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Labour leader, Starmer, outlines party’s electoral priorities regarding Inheritance tax, borrowing, taxes, and creation of a £28bn green fund

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Keir Starmer has said he is “fundamentally opposed” to axing or reducing inheritance tax, as he made a landmark speech before a widely-expected general election.

The Labour leader vowed to challenge the Conservatives on their economic record, as he insisted Labour would not seek to solve the country’s problems “armed only with a big state cheque book”.

In a speech at a research centre near Bristol, Starmer hinted that Labour may have to consider hiking other taxes or restrict public spending if it puts cutting income tax or national insurance in its election manifesto, as is reportedly under consideration.

Asked if he would overturn a reduction in inheritance tax after a speech at a research centre near Bristol, the Labour leader said: “We’re fundamentally opposed to what the Tories are pretending they are going to do.

“They floated this last year, they’re floating it again now, I don’t know whether they’re going to do it. But I would’ve thought by now that they would’ve learned the lesson that further tax breaks for those who are the best-off with nothing for working people is not a good idea.

“I don’t believe in tax breaks for those who are already well-off when there’s nothing on offer for working people. So, I wouldn’t be doing what they’re floating.”

Won’t solve UK problems armed only with a big state cheque book’

Sir Keir Starmer has said he is “ready” for a general election in a new year’s speech in south-west England.

He argued that government must be ambitious to tackle future problems rather than trying to mop up issues “armed only with a big state cheque book”.

In a speech at a research centre near Bristol, the Labour leader said: “I don’t see our job as going back to some kind of golden age, I don’t think that’s how working people look at things at all.

“Government in this country is too centralised and controlling, and, because of that, too disconnected from the communities it needs to serve.

“Despite hoarding all that power, it also lacks ambition. A view of the potential of government that is content just to mop up problems after the fact, armed only with a big state cheque book, we’ve got to change this. It’s vital for taking on the profound challenges of our era.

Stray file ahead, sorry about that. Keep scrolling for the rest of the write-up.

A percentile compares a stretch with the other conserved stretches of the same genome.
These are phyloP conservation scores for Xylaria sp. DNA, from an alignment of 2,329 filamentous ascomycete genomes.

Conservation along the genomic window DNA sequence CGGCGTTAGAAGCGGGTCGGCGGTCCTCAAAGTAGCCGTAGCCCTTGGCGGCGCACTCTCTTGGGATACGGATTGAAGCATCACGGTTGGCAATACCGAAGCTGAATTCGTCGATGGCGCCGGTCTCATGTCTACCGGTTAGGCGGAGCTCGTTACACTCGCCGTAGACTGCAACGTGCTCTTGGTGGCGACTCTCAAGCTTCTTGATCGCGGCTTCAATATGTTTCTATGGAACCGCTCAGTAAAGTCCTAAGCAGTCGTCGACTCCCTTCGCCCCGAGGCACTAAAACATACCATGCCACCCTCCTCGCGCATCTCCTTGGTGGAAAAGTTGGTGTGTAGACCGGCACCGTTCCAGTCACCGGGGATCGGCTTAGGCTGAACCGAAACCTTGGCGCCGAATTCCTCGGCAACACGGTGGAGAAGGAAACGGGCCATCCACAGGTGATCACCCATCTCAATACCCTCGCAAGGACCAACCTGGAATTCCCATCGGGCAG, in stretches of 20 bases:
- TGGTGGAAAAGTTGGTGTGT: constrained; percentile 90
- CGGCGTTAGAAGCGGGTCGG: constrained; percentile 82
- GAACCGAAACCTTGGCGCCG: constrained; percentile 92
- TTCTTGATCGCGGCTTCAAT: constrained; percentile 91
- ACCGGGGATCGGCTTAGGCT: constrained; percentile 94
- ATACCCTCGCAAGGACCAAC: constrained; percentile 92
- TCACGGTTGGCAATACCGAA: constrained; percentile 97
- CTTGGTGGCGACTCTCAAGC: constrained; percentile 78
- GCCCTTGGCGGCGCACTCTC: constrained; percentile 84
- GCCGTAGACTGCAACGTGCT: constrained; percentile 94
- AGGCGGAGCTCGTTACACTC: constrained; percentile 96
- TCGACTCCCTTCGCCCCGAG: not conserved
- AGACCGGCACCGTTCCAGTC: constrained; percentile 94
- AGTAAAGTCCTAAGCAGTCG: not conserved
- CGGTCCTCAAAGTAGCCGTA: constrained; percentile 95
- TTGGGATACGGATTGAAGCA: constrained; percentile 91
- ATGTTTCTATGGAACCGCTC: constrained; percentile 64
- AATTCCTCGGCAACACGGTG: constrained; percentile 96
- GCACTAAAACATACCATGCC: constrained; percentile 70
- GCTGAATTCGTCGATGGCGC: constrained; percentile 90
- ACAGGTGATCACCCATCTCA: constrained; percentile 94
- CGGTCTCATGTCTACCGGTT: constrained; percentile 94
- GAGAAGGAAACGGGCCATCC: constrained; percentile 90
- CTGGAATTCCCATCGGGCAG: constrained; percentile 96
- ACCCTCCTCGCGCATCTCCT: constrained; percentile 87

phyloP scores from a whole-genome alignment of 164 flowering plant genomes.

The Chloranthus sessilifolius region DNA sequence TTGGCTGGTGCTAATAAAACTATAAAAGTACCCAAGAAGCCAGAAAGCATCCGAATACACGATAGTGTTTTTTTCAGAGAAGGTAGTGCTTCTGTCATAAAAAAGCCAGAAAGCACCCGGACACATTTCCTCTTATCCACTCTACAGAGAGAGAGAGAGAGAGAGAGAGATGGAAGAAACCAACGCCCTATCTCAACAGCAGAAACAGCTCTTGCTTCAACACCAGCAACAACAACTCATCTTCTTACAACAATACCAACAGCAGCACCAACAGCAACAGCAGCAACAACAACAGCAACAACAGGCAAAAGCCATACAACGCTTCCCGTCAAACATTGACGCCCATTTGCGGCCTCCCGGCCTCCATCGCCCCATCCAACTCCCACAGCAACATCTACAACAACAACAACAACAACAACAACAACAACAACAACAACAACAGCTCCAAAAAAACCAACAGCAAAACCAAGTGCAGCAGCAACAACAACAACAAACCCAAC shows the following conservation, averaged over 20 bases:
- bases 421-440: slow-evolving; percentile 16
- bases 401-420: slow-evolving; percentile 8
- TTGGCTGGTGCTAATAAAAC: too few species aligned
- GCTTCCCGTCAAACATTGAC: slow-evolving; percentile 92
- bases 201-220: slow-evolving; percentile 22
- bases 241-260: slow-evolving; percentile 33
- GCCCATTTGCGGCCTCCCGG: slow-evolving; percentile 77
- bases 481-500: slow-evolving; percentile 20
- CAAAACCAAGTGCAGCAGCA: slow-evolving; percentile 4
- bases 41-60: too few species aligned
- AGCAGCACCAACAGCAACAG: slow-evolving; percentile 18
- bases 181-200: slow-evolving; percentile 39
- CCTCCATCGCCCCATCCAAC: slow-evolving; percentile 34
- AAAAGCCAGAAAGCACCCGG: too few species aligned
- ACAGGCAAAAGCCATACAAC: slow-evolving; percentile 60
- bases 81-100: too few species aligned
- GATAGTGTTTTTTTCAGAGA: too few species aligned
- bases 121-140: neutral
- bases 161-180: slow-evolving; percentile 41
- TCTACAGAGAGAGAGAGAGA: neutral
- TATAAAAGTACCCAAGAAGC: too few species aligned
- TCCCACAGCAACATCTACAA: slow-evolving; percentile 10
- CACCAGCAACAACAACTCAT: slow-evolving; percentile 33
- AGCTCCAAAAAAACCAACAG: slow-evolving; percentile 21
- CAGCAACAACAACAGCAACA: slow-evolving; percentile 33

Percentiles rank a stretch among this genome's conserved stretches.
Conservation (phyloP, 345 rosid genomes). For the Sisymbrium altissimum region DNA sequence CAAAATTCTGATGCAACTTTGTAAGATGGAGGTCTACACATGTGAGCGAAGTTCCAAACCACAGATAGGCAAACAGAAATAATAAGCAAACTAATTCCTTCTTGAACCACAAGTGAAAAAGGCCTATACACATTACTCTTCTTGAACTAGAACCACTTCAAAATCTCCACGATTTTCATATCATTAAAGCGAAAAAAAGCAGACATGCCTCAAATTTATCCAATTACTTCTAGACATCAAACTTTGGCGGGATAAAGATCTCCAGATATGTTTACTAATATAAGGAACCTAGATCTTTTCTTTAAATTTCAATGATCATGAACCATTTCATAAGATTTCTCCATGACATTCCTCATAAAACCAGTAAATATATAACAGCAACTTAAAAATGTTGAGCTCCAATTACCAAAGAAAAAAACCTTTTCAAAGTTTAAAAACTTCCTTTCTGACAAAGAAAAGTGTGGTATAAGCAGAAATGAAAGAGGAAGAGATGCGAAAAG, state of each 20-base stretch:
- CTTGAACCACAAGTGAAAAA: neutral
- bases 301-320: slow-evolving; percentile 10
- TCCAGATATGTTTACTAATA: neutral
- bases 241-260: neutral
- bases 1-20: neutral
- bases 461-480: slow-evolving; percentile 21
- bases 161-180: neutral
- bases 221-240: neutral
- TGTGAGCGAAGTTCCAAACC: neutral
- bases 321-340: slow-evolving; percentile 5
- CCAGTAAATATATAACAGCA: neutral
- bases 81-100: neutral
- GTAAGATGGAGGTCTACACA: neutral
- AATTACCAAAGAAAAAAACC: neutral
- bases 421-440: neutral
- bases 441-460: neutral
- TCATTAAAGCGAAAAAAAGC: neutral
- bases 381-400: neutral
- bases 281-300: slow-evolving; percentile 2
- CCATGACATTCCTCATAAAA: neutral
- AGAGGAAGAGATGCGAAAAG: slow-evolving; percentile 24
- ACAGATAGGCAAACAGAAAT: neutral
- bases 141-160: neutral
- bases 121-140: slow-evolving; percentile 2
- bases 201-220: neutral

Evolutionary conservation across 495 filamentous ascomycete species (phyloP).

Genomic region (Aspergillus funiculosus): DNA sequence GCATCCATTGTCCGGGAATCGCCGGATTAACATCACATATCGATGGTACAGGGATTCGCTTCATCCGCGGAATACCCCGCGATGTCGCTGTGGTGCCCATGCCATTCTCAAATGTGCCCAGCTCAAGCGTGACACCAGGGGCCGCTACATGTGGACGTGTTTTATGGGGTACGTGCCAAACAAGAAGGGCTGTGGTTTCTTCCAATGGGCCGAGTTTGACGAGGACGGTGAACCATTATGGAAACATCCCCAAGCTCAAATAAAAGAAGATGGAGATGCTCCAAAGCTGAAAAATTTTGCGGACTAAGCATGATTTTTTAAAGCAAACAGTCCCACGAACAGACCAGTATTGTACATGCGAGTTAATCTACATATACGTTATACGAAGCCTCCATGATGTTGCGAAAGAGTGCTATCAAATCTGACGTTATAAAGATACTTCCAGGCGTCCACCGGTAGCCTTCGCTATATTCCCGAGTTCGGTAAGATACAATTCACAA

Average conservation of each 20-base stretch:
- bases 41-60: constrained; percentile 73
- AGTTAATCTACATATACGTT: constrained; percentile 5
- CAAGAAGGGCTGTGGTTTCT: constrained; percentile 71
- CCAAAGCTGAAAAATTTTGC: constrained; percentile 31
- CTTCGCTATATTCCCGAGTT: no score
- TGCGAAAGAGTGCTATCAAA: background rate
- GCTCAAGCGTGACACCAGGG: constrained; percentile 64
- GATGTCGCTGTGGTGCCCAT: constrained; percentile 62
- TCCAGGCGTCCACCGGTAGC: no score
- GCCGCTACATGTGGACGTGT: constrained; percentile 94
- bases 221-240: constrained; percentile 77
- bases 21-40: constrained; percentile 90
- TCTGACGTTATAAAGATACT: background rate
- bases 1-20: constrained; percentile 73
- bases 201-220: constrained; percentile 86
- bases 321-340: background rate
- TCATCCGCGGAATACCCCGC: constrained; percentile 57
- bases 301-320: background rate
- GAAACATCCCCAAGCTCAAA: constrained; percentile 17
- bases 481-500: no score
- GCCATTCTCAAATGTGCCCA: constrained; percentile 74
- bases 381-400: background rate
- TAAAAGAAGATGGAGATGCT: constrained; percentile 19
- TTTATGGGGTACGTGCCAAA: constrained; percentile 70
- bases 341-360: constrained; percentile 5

“I promise this: a new mindset, mission government, an understanding that at the core of everything we do that it is our job to tackle tomorrow’s challenges today.”

Sir Keir Starmer said he wanted to fight an election on the Conservatives’ economic record.

He took aim at Rishi Sunak’s party, claiming its former electoral strength of economic competence had become a weakness after thirteen years in power.

In a new year’s speech, he said: “We don’t just expect an election on the economy. We want an election on the economy and we’re ready for that fight, ready to close the book on the trickle-down nonsense once and for all.”

He also pledged a “crackdown on cronyism”, with a message to fellow politicians: “To change Britain, we must change ourselves.

“Nobody will be above the law in a Britain that I lead.”

Sir Keir Starmer was pressed on whether Labour in power would unfreeze income tax thresholds, but declined to give a specific answer.

He told ITV: “I do want more people to have more money in their pocket. That’s a fundamental principle we start with.

“Now, the question is how do we get to that? I’m challenged on tax all of the time. The first lever that we want to pull, the first place we will go, is growth in our economy because that’s what’s been missing for 14 years.”

He added: “Any tax cuts have to be fair and affordable, and we have to be realistic about that. But I think the place to go is to growth on this. ”

£28bn green fund – dead?

Attacks on Labour’s plans to borrow £28 billion a year to invest in green energy are “misconceived”, Sir Keir Starmer has said.

Asked by GB News about where the funding would come from, the Labour leader said: “We have set out how that will be funded.

“The money that is needed for the investment that is undoubtedly needed, saying that the £28 billion will be ramped up in the second half of the Parliament, that it will be subject of course to any money that the Government is already putting in, and it will be subject to our fiscal rules.

“That means that if the money is from borrowing, which it will be, borrowing to invest, that the fiscal rules don’t allow it, then we will borrow less.

“It is very clear and that is why this attack is utterly misconceived on this.

“It is a very clear strategy and, frankly, I think most people understand the argument, it is an everyday argument that you have to invest in the future, and that is what we will do.”

(The following story may or may not have been edited by NEUSCORP.COM and was generated automatically from a Syndicated Feed. NEUSCORP.COM also bears no responsibility or liability for the content.)

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